By Morgan Swink and Jeroen Kusters
When the Supply Chain Operational Reference (SCOR) model was introduced in 1996, it truly revolutionized the practice of supply chain management. The SCOR plan-source-make-deliver framework provided a method for businesses, big and small, to align functions, create a supply chain roadmap and measure and manage processes from “the supplier’s supplier to the customer’s customer.” But our world was very different back then. The World Wide Web was in its infancy. Amazon.com was a start-up online book dealer, and Google was still two years from being founded.
Today, decision support technologies leveraging big data, intelligent algorithms, and machine learning are improving the insight, quality and speed of planning and decision making. Process automation of all types, including sensors, robotics and software, is making operations more consistent, cheaper and “always-on.” Integrative communications technologies create platforms that are connecting intra-firm processes and personnel to customers and suppliers in collaborative and real-time interactions. While SCOR’s foundational process elements have been extended through the years, technological innovations such as 3D printing and sensor-driven replenishment have put pressure on this linear paradigm. Many supply chain leaders are increasingly finding that SCOR, while intuitive and useful, does not fully address the defining aspects of today’s digitally enabled environment.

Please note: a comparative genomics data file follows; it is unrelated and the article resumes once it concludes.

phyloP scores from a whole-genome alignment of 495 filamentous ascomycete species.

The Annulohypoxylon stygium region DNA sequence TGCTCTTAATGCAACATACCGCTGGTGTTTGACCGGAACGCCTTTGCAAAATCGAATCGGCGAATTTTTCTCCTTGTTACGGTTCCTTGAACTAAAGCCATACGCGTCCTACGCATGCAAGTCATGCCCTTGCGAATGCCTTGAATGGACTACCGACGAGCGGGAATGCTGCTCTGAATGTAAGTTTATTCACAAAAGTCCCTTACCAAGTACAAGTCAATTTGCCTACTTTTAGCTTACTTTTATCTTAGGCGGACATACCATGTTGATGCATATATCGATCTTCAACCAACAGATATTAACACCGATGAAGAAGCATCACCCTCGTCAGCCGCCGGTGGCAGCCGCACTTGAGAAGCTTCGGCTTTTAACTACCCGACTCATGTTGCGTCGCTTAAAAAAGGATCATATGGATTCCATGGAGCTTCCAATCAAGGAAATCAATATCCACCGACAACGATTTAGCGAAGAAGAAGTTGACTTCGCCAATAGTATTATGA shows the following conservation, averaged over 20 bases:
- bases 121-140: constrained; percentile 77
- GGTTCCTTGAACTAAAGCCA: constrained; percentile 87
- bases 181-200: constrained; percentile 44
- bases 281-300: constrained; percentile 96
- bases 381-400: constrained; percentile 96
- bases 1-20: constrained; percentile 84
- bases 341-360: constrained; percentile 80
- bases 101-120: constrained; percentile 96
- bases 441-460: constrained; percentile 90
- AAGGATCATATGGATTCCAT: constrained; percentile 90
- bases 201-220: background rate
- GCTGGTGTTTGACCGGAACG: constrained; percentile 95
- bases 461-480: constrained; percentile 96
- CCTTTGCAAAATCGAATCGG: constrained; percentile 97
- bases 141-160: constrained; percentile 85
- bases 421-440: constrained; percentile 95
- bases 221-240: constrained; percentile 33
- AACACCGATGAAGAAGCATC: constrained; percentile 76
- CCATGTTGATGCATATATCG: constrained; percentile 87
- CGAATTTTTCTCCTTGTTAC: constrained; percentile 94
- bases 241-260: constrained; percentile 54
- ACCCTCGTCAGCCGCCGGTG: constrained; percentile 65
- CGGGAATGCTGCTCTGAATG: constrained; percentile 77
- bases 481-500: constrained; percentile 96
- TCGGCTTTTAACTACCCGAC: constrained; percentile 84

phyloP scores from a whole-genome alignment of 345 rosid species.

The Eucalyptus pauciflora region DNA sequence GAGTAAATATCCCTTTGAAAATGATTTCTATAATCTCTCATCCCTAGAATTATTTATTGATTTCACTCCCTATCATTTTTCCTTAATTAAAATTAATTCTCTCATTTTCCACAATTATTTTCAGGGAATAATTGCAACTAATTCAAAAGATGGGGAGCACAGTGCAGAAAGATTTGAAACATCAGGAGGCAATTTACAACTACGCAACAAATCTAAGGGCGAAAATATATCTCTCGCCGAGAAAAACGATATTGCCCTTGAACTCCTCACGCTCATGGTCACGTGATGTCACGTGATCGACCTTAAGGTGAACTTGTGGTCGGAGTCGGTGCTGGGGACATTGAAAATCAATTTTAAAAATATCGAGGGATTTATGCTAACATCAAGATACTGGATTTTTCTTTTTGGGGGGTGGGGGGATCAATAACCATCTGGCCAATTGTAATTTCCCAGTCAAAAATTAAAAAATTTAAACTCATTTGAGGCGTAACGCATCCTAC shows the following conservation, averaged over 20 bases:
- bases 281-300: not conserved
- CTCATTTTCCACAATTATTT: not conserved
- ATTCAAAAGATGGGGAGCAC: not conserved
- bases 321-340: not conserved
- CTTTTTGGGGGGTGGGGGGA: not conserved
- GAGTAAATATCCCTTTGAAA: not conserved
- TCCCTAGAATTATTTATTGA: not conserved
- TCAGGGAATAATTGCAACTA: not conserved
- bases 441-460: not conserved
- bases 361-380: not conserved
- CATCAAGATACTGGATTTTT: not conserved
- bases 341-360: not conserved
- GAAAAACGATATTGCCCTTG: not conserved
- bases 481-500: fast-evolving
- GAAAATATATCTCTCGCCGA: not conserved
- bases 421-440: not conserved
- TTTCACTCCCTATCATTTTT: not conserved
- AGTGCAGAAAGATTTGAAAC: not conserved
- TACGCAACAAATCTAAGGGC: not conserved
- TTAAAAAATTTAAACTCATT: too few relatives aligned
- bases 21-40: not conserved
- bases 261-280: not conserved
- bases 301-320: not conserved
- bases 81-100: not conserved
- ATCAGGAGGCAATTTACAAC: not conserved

“SCOR, while intuitive and useful, does not fully address the defining aspects of today’s digitally enabled environment.”
Recognizing the need for a new model that better addresses the intricacies of next-generation, digital supply chain operations, thought leaders at Deloitte and the Association of Supply Chain Management (ASCM), supported by members of an academic advisory board, developed a new “Digital Capabilities Model for Supply Networks” (Figure 1). This DCM framework is inherently connected to SCOR in that it builds upon SCOR’s functional organization of process elements. However, the DCM is designed to embody more directly the digitally transformed nature of supply network processes, including the concepts of concurrent planning and sensor-driven responsiveness, which connect global business networks today.